No Man's Land Becomes Oklahoma's Land, May, 1890
This week on Oklahoma Journeys, No Man’s Land finally gets a home. The panhandle of Oklahoma is an interesting part of our state. It juts out into the west all by itself, stoically going about its day-to-day business with seemingly little concern for the rest of the state. The panhandle not only looks interesting, but it has a very interesting history as well, and that’s our story on this week’s Oklahoma Journeys from the Oklahoma History Center.
From the Oklahoma History Center, this is Oklahoma Journeys. I’m Michael Dean.
For those of us who have lived in Oklahoma all of our lives, at least for a long time, the shape of our state doesn’t seem odd to us, yet if you take the time to really examine it, it does have a rather unusual character about it. The skinny little panhandle juts out into the western lands not only providing a distinctive shape for the state but also helping to secure a record for the state of Oklahoma of being the state that touches more borders on more states than any other, seven in all. Oklahoma’s panhandle, however, wasn’t always a part of Oklahoma.
What is today the panhandle really just appeared out of the blue one day as the various borders of other states and territories formed around it. France, Mexico, Spain, and the United States all surveyed, plotted, and argued over this chunk of land but when the lands and territories of Kansas, Texas, New Mexico, Colorado, and the Indian Territory were surveyed and made official, government workers didn’t realize that they had inadvertently created a rectangular chunk of land that now didn’t belong to any state or territory. It was truly a no man’s land. No rules or regulations affected this area, and without territorial status, very few settlers were willing to take the gamble of setting up house in the region. No homestead laws applied and land was virtually free if you could take it and hold onto it.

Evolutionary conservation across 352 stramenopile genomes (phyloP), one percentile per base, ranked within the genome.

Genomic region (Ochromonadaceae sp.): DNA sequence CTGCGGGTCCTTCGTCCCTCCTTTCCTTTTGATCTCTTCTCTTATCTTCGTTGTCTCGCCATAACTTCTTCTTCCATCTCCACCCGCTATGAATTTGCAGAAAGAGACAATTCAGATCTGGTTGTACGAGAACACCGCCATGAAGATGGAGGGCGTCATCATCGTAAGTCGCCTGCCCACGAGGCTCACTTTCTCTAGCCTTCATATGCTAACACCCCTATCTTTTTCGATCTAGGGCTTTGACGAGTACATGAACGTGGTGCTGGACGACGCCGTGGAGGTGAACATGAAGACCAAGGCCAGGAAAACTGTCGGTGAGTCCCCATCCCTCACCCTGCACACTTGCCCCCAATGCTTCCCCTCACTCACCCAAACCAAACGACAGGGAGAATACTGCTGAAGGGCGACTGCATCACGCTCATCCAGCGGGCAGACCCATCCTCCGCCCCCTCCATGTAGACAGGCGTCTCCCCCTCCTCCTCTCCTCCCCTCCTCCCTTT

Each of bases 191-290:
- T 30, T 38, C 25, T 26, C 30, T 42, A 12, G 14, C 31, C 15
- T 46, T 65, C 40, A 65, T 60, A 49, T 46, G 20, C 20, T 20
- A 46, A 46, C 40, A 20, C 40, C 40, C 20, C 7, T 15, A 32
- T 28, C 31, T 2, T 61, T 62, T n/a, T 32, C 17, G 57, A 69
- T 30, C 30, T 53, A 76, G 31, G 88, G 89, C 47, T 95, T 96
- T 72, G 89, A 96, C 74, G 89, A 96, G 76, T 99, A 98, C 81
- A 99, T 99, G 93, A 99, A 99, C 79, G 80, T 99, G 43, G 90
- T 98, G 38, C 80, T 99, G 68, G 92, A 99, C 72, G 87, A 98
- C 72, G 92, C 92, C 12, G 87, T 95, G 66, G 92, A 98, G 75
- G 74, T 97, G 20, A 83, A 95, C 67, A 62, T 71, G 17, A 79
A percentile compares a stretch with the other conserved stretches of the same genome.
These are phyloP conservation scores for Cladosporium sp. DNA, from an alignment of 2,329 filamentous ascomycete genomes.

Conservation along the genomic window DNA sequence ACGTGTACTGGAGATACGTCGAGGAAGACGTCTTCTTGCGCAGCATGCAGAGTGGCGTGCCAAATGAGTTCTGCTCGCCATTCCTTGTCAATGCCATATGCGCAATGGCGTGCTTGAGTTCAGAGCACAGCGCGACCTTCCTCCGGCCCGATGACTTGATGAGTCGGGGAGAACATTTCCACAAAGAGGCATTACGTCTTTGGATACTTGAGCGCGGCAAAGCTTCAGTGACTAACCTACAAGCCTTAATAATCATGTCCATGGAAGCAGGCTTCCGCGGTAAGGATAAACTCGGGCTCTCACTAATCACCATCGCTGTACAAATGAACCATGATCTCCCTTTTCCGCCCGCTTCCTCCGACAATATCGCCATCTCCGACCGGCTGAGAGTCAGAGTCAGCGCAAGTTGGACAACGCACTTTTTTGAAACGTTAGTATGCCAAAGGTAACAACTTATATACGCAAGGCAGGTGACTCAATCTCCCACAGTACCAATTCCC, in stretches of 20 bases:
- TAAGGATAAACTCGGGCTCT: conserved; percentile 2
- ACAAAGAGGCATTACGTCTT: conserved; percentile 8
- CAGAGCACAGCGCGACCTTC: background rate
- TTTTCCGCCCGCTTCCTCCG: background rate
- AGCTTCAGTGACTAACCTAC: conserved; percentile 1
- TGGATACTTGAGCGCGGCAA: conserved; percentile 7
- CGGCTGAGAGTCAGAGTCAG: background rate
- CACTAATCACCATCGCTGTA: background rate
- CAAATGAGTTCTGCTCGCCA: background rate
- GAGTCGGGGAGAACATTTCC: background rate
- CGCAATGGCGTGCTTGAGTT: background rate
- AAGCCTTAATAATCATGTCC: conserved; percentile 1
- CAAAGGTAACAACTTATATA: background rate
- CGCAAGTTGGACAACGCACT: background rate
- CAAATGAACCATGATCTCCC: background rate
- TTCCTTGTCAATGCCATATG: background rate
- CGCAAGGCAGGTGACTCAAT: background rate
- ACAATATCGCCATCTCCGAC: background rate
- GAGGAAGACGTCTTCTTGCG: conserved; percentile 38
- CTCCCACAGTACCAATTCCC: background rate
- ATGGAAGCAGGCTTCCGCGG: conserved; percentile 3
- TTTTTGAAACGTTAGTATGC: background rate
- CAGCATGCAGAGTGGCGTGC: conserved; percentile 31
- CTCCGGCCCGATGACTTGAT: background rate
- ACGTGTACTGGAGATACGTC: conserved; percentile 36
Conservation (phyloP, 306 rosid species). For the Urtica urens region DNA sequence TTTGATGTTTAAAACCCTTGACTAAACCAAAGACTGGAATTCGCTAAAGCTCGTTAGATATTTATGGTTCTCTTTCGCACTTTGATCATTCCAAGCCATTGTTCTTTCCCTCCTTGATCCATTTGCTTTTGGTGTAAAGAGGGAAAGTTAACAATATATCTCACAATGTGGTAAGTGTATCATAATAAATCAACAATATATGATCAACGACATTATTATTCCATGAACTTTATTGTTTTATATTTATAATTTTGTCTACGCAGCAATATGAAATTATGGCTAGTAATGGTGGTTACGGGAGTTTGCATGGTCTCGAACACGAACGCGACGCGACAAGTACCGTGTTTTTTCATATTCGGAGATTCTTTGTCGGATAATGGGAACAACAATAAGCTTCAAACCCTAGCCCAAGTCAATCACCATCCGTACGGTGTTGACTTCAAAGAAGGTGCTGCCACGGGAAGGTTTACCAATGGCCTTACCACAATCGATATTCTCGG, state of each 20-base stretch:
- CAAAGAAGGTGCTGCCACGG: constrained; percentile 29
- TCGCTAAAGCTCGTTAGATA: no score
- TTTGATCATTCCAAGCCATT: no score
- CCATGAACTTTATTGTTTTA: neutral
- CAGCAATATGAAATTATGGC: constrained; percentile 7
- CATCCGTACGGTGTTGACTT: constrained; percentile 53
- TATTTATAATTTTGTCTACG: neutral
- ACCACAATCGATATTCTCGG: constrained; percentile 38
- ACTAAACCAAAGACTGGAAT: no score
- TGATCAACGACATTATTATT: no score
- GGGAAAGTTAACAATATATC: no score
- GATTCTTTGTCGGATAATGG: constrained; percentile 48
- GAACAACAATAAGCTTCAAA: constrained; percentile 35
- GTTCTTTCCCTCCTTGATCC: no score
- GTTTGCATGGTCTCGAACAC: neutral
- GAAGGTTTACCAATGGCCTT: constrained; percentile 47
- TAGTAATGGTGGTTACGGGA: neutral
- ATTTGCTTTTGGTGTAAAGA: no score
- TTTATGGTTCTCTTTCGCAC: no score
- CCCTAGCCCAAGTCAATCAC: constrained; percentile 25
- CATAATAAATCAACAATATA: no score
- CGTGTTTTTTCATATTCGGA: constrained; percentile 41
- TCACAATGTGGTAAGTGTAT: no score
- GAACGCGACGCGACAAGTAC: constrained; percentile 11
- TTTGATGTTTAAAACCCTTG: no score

Between 1850 and the mid 1880s No Man’s Land played host to travelers on the Santa Fe Trail, witnessed a large number of cattle drives, harbored unknown numbers of law breakers, and well that was about it. By the late 1880s, however, interest was taken in the land around the present-day town of Beaver, Oklahoma. A small sod general store appeared there to re-supply cattle drivers, and the area eventually took on the appearance of a settlement. By 1886, people settled near Beaver had formed their own government. They created the Territory of Cimarron and applied for statehood. If granted, this new state would have been about the size of Connecticut, about four-and-a-half times larger than the state of Rhode Island, but Congress felt the area was too small to sustain itself on agriculture and cattle and rejected statehood and territorial status for this lonesome land. It was only after the first land run opening up Oklahoma Territory in 1889 that definite action was taken on the matter of No Man’s Land.It was in this week of 1890 that a bill was put through Congress making the panhandle officially a part of the territory of Oklahoma. The area was added on as one block officially titled Beaver County. You can visit the No Man’s Land Museum in Goodwell to learn more about this fascinating part of our state. And by visiting the Oklahoma History Center in Oklahoma City you’ll find exhibits spotlighting the history of all the parts of Oklahoma. Oklahoma Journeys is a production of the Oklahoma History Center, dedicated to the collection, preservation, and sharing of our state’s past. I’m Michael Dean.